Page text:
How am I holding out on God? The question is a simple one. The injunction is to do everything we do for the love of the Lord. What do I do for what I get out of it? I need to keep my selfishness under control. How can I render to God all that belongs to God and to Caesar what belongs to Caesar? What belongs to Caesar? Caesar equates out as all the rights of my brothers and sisters. I am selfish if I do what I do out of self love. What I am getting out of my work for myself is where selfishness is born. What I do for the sake of others is how I live with the Lord. Selflessness is how I give myself away to my brothers and sisters. What am I doing in my life that has Caesar written all over it? Piety is how I have turned my life over to God. How I write God all over my life! The Contemplative in Action grace is letting the Lord work in every part of my life. The seeing of all I do as prayer is easy to say. It is harder to accomplish. We pray in our lives in order that our work may become prayer. The pure Contemplative works so that he or she might be free to pray. The gradual transformation of life into prayer is a work of love. I would love my God so much that I give him everything that I am about. It is easier done as we get older and see life as a gift that we are gradually giving back to God.

The Lord has called us by name. Just as the Lord knows every star of the sky by name, he knows us as much more than a grain of sand. We are his children by virtue of Christ living in us. All our surrenders are to Christ being our life. God sees his son in us not just because of our Baptism. Every Eucharist we are part of gives us the chance to live in Christ. We have his life in us even as he takes us into his life. Our eating of his body and drinking of his blood gives us his life and a claim on heaven. Eucharist makes us children of God even as we become his Mystical Body by our togetherness in his Church.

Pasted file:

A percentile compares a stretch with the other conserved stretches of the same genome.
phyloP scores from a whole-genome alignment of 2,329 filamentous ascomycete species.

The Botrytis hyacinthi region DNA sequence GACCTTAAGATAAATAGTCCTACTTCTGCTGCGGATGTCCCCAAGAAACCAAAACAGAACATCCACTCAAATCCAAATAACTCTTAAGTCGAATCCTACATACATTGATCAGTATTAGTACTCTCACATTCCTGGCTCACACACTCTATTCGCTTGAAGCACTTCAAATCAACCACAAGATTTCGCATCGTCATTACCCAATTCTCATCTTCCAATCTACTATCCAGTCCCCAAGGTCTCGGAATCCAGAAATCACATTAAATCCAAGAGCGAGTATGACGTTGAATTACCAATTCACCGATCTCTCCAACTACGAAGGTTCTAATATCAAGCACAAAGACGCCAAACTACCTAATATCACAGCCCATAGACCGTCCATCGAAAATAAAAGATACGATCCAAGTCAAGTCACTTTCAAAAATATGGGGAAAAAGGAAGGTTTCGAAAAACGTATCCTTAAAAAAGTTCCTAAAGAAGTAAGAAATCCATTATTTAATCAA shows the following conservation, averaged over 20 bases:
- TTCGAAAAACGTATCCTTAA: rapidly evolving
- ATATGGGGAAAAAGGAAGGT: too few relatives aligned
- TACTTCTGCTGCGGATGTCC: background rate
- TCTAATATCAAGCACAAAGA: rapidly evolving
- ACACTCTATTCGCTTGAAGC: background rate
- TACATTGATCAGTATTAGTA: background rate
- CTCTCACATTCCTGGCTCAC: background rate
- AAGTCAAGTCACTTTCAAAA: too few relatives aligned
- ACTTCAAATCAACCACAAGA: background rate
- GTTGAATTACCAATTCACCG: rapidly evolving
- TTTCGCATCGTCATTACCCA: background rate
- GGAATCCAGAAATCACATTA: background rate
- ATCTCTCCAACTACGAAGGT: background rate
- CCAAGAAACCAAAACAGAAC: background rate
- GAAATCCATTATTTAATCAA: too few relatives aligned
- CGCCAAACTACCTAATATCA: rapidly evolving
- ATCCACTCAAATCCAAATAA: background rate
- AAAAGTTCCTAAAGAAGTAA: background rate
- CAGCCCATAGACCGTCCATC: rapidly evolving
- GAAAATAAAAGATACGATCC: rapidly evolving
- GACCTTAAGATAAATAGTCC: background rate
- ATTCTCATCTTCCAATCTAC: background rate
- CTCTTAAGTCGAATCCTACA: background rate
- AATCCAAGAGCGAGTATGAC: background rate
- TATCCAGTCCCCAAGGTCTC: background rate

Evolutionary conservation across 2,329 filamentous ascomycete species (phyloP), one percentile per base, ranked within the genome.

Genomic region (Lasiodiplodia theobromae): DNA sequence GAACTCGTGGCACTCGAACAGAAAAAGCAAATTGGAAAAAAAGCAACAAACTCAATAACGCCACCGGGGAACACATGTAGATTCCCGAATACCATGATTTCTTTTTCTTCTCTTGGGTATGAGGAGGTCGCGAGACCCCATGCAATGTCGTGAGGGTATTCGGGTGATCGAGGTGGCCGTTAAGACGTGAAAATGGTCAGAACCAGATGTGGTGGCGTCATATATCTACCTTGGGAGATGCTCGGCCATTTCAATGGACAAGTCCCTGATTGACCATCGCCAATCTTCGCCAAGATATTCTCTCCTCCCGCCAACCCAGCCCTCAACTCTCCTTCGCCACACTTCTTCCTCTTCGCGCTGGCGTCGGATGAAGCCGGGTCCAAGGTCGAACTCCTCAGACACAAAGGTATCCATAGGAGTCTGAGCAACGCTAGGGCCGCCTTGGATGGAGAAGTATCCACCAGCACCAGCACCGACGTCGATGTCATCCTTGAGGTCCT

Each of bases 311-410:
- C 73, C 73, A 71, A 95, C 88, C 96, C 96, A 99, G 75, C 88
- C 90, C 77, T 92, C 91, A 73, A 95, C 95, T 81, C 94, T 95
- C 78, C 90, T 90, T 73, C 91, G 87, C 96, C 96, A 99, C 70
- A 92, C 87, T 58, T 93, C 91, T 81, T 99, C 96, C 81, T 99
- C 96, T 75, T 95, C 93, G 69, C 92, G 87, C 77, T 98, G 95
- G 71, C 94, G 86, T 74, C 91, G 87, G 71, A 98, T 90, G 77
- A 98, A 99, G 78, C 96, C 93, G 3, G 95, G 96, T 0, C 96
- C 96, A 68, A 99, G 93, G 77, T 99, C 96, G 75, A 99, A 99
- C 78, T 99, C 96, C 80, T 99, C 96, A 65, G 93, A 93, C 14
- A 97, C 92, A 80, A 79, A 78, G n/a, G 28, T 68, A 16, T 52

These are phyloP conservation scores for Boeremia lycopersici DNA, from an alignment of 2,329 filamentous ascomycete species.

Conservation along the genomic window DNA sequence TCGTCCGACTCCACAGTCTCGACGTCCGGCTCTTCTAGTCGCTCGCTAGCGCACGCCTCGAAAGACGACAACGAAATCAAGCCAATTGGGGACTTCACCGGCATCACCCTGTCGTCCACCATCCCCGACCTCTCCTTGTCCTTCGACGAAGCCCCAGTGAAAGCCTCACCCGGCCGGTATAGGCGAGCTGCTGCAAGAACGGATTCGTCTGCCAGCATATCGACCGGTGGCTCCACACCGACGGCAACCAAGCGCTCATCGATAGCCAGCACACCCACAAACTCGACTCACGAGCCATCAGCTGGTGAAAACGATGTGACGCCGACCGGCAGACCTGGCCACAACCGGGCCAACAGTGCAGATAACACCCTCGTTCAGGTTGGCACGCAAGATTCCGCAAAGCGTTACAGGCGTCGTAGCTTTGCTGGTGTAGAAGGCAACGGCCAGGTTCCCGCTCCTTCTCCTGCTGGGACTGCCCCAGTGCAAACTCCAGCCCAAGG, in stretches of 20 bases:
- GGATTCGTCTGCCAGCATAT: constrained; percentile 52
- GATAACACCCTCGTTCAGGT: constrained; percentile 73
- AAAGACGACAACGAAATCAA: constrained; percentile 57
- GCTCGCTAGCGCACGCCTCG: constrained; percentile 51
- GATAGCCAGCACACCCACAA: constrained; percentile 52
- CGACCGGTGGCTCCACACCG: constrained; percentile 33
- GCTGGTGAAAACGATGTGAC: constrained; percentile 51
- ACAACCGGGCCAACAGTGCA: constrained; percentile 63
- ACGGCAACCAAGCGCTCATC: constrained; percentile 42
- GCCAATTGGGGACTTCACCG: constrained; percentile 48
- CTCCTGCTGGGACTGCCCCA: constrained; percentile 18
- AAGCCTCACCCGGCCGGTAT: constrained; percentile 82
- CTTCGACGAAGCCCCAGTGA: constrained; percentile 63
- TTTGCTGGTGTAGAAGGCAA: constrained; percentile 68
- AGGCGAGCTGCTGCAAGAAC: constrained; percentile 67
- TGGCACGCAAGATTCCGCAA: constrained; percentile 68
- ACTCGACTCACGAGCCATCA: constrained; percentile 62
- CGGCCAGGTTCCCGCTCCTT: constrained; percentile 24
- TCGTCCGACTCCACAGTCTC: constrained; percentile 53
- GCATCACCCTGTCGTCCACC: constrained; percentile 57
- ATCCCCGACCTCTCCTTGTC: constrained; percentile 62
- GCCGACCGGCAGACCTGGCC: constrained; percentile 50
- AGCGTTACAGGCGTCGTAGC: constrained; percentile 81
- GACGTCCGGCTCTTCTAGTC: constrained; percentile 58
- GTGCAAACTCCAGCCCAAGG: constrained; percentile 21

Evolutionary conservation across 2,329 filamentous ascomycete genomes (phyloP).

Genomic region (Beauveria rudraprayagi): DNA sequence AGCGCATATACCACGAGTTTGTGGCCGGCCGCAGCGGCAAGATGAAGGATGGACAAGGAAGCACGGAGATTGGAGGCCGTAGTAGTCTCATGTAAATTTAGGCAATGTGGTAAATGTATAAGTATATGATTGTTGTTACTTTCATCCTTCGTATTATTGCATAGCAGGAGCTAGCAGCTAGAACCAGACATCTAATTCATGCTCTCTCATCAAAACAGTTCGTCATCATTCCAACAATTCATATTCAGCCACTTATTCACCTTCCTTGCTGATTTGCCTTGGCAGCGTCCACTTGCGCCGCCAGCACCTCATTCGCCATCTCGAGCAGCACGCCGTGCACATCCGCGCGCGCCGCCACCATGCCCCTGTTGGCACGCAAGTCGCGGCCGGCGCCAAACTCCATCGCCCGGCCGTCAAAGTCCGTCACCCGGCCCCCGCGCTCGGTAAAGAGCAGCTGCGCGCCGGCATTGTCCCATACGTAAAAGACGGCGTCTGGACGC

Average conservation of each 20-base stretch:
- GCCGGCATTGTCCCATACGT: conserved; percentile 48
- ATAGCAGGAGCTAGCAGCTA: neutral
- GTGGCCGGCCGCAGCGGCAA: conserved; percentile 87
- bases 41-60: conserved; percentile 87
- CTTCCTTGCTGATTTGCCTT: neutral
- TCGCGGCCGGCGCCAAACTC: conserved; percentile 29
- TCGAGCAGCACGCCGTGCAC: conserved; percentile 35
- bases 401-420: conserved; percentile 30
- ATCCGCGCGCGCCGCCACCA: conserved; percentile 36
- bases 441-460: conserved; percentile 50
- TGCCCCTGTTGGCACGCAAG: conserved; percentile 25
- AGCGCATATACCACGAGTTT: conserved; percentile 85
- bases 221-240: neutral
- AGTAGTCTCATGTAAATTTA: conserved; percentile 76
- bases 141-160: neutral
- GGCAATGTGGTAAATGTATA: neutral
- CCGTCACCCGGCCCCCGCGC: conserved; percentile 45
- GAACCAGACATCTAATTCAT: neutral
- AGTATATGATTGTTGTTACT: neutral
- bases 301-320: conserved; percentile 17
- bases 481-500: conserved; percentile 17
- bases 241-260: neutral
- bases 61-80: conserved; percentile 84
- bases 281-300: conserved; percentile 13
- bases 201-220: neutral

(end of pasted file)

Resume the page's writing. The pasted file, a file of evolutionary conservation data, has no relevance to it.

We need to give thanks to God for each other. It is important we remember each other in our prayers. That is how we give each other back to God. Even as Eucharist is a remembrance of what Christ has done for us, we need to remember what others have done for us. Thus we are loved by God and can live in the power of the Holy Spirit with great conviction. God has put his people into our lives and through his people he opens the door to eternal life for us. We keep the doors open for each other in how we serve one another.

Friday, October 17, 2008

Like Lambs Among Wolves

October 18, 2008

Feast of Saint Luke, evangelist

[T]he Lord stood by me and gave me strength. 2 Timothy 4:17

The harvest is abundant but the laborers are few; so ask the master of the harvest to send out laborers for his harvest. Go on your way; behold, I am sending you like lambs among wolves. Luke 10:2-3


St. Luke, you revealed Jesus to us through his words and his actions.

Help us to build our lives the same what Jesus did:

With a concern for those who are marginalized;

With the piety exemplified by Mary Elizabeth, Zechariah, Anna and Simeon;

With willingness to accompany Jesus on his journey and then undertake our own;

With the attitude of generosity to share all that we have; and